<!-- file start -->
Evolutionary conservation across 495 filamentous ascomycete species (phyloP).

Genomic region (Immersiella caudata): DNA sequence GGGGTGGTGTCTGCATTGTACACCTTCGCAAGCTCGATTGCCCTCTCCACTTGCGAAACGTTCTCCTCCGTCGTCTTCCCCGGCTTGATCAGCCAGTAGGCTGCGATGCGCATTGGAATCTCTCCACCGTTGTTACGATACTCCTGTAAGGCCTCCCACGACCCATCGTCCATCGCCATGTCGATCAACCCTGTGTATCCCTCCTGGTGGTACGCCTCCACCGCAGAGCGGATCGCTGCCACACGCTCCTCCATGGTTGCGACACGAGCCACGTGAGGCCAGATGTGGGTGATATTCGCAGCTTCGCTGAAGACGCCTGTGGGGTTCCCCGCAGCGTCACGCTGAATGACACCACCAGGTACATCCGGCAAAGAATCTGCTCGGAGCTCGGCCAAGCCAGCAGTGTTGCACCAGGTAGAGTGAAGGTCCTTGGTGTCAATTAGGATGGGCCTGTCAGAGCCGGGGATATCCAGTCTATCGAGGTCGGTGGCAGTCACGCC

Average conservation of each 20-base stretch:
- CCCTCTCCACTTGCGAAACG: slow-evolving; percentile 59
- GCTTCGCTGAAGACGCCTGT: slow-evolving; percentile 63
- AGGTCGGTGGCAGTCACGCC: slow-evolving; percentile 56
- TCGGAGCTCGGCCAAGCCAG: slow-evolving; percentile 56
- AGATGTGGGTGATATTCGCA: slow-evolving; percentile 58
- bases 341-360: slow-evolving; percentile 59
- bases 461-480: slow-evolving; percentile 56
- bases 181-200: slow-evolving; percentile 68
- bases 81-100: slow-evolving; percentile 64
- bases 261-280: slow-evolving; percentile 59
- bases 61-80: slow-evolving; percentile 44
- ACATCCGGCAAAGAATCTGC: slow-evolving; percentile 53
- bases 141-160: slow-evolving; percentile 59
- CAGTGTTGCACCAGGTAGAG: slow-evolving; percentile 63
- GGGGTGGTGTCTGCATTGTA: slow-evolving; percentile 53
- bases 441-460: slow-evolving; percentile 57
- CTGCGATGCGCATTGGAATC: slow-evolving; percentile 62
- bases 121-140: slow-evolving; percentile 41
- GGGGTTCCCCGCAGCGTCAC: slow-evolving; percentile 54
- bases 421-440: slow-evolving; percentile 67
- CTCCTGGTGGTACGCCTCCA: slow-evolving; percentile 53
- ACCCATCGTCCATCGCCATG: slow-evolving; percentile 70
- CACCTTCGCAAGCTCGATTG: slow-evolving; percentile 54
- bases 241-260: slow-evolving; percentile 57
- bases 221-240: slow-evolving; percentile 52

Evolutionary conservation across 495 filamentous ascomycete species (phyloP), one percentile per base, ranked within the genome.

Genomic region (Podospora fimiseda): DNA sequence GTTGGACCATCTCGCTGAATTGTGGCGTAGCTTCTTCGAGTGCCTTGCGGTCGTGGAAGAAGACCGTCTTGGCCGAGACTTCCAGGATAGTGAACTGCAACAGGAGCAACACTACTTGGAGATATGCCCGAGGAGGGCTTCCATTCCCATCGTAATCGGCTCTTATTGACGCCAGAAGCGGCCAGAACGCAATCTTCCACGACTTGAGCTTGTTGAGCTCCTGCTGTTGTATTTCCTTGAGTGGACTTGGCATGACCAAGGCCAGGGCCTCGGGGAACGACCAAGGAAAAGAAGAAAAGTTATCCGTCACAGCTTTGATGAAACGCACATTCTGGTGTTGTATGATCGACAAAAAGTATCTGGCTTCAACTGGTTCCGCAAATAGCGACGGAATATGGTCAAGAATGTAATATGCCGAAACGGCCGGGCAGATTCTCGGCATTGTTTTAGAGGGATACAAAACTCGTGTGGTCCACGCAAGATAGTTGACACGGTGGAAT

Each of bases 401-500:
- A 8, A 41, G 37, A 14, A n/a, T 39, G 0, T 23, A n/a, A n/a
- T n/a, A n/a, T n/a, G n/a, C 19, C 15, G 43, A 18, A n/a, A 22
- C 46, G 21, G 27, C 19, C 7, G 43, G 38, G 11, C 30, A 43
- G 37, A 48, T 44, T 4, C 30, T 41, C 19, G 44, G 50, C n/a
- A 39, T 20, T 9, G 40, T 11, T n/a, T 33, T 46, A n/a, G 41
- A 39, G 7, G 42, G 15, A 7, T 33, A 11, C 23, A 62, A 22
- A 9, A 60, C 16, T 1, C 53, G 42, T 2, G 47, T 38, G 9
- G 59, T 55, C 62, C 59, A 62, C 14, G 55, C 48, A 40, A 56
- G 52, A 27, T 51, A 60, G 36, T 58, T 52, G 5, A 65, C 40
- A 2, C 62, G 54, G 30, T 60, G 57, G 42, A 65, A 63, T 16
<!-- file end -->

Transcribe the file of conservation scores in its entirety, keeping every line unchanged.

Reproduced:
Evolutionary conservation across 495 filamentous ascomycete species (phyloP).

Genomic region (Immersiella caudata): DNA sequence GGGGTGGTGTCTGCATTGTACACCTTCGCAAGCTCGATTGCCCTCTCCACTTGCGAAACGTTCTCCTCCGTCGTCTTCCCCGGCTTGATCAGCCAGTAGGCTGCGATGCGCATTGGAATCTCTCCACCGTTGTTACGATACTCCTGTAAGGCCTCCCACGACCCATCGTCCATCGCCATGTCGATCAACCCTGTGTATCCCTCCTGGTGGTACGCCTCCACCGCAGAGCGGATCGCTGCCACACGCTCCTCCATGGTTGCGACACGAGCCACGTGAGGCCAGATGTGGGTGATATTCGCAGCTTCGCTGAAGACGCCTGTGGGGTTCCCCGCAGCGTCACGCTGAATGACACCACCAGGTACATCCGGCAAAGAATCTGCTCGGAGCTCGGCCAAGCCAGCAGTGTTGCACCAGGTAGAGTGAAGGTCCTTGGTGTCAATTAGGATGGGCCTGTCAGAGCCGGGGATATCCAGTCTATCGAGGTCGGTGGCAGTCACGCC

Average conservation of each 20-base stretch:
- CCCTCTCCACTTGCGAAACG: slow-evolving; percentile 59
- GCTTCGCTGAAGACGCCTGT: slow-evolving; percentile 63
- AGGTCGGTGGCAGTCACGCC: slow-evolving; percentile 56
- TCGGAGCTCGGCCAAGCCAG: slow-evolving; percentile 56
- AGATGTGGGTGATATTCGCA: slow-evolving; percentile 58
- bases 341-360: slow-evolving; percentile 59
- bases 461-480: slow-evolving; percentile 56
- bases 181-200: slow-evolving; percentile 68
- bases 81-100: slow-evolving; percentile 64
- bases 261-280: slow-evolving; percentile 59
- bases 61-80: slow-evolving; percentile 44
- ACATCCGGCAAAGAATCTGC: slow-evolving; percentile 53
- bases 141-160: slow-evolving; percentile 59
- CAGTGTTGCACCAGGTAGAG: slow-evolving; percentile 63
- GGGGTGGTGTCTGCATTGTA: slow-evolving; percentile 53
- bases 441-460: slow-evolving; percentile 57
- CTGCGATGCGCATTGGAATC: slow-evolving; percentile 62
- bases 121-140: slow-evolving; percentile 41
- GGGGTTCCCCGCAGCGTCAC: slow-evolving; percentile 54
- bases 421-440: slow-evolving; percentile 67
- CTCCTGGTGGTACGCCTCCA: slow-evolving; percentile 53
- ACCCATCGTCCATCGCCATG: slow-evolving; percentile 70
- CACCTTCGCAAGCTCGATTG: slow-evolving; percentile 54
- bases 241-260: slow-evolving; percentile 57
- bases 221-240: slow-evolving; percentile 52

Evolutionary conservation across 495 filamentous ascomycete species (phyloP), one percentile per base, ranked within the genome.

Genomic region (Podospora fimiseda): DNA sequence GTTGGACCATCTCGCTGAATTGTGGCGTAGCTTCTTCGAGTGCCTTGCGGTCGTGGAAGAAGACCGTCTTGGCCGAGACTTCCAGGATAGTGAACTGCAACAGGAGCAACACTACTTGGAGATATGCCCGAGGAGGGCTTCCATTCCCATCGTAATCGGCTCTTATTGACGCCAGAAGCGGCCAGAACGCAATCTTCCACGACTTGAGCTTGTTGAGCTCCTGCTGTTGTATTTCCTTGAGTGGACTTGGCATGACCAAGGCCAGGGCCTCGGGGAACGACCAAGGAAAAGAAGAAAAGTTATCCGTCACAGCTTTGATGAAACGCACATTCTGGTGTTGTATGATCGACAAAAAGTATCTGGCTTCAACTGGTTCCGCAAATAGCGACGGAATATGGTCAAGAATGTAATATGCCGAAACGGCCGGGCAGATTCTCGGCATTGTTTTAGAGGGATACAAAACTCGTGTGGTCCACGCAAGATAGTTGACACGGTGGAAT

Each of bases 401-500:
- A 8, A 41, G 37, A 14, A n/a, T 39, G 0, T 23, A n/a, A n/a
- T n/a, A n/a, T n/a, G n/a, C 19, C 15, G 43, A 18, A n/a, A 22
- C 46, G 21, G 27, C 19, C 7, G 43, G 38, G 11, C 30, A 43
- G 37, A 48, T 44, T 4, C 30, T 41, C 19, G 44, G 50, C n/a
- A 39, T 20, T 9, G 40, T 11, T n/a, T 33, T 46, A n/a, G 41
- A 39, G 7, G 42, G 15, A 7, T 33, A 11, C 23, A 62, A 22
- A 9, A 60, C 16, T 1, C 53, G 42, T 2, G 47, T 38, G 9
- G 59, T 55, C 62, C 59, A 62, C 14, G 55, C 48, A 40, A 56
- G 52, A 27, T 51, A 60, G 36, T 58, T 52, G 5, A 65, C 40
- A 2, C 62, G 54, G 30, T 60, G 57, G 42, A 65, A 63, T 16